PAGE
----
Great advertising is the result of proven methodologies and sound processes, which guide talented professionals steeped in brand knowledge and keenly aware of the needs and desires of the brand’s target audience to produce compelling work.  This doesn’t happen overnight.  Great advertising requires a commitment between an advertiser and their agency partners, a culture which values brand building and the vision to be able to balance that with the need to generate sales and build share today.  Importantly, it requires a resource investment on the part of both client and agency and a deep level of respect between those organizations which allows for a robust, long-term relationship in which both parties can challenge and feed off of one another.

So why then has the length of Client/ Agency relationships shrunk so dramatically over the course of the last thirty-years?  Why does it seem that when an advertiser changes CMO’s that an agency review is but a few short months behind?  Why do so few corporate CEO’s take the time to get to know their organization’s advertising agency partners?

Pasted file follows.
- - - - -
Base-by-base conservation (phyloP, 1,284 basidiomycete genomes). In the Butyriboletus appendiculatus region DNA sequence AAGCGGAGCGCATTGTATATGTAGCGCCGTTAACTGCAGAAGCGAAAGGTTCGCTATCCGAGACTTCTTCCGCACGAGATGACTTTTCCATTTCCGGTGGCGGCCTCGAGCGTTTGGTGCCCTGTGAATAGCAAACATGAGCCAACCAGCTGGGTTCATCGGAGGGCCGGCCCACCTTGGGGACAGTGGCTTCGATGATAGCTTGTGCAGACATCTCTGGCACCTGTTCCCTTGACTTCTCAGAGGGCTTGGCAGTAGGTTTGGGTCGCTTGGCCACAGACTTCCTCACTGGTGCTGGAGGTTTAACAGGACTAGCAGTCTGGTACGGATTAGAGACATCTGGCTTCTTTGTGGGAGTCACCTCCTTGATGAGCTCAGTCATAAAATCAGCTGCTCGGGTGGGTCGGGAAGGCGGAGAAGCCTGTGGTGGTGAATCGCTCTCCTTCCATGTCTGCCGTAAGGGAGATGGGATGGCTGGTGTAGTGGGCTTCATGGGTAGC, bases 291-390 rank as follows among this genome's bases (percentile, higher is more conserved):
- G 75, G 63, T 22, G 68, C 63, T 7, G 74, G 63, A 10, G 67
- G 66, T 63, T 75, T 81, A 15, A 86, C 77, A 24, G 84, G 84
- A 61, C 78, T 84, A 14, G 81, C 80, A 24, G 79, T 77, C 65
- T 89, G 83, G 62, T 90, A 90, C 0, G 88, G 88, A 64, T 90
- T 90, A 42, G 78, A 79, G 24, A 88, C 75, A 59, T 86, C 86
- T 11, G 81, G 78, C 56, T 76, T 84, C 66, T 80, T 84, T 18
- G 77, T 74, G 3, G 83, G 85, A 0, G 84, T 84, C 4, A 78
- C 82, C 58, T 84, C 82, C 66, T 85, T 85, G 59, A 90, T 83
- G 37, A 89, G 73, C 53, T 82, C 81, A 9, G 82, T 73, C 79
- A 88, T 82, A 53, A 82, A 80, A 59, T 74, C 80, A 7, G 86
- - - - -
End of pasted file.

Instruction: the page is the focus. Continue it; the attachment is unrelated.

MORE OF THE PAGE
An advertiser’s agency network, which can number dozens of agencies across disciplines, geographies and brands, is a corporate asset which is at the heart of the organization’s ability to create near-term demand generation and long-term brand value.  Thus, the agencies which comprise this network should be afforded the requisite level of respect and attention which a valued strategic partner would warrant. 

Advertising agencies are not the property of, nor the sole purview of a CMO.  This is not to diminish the importance of a CMO’s agency stewardship responsibilities or their contribution to deftly managing the outputs of an organization’s agency network.  It is the realization that enduring, effective collaborations must be anchored in a culture that values long-term relationships.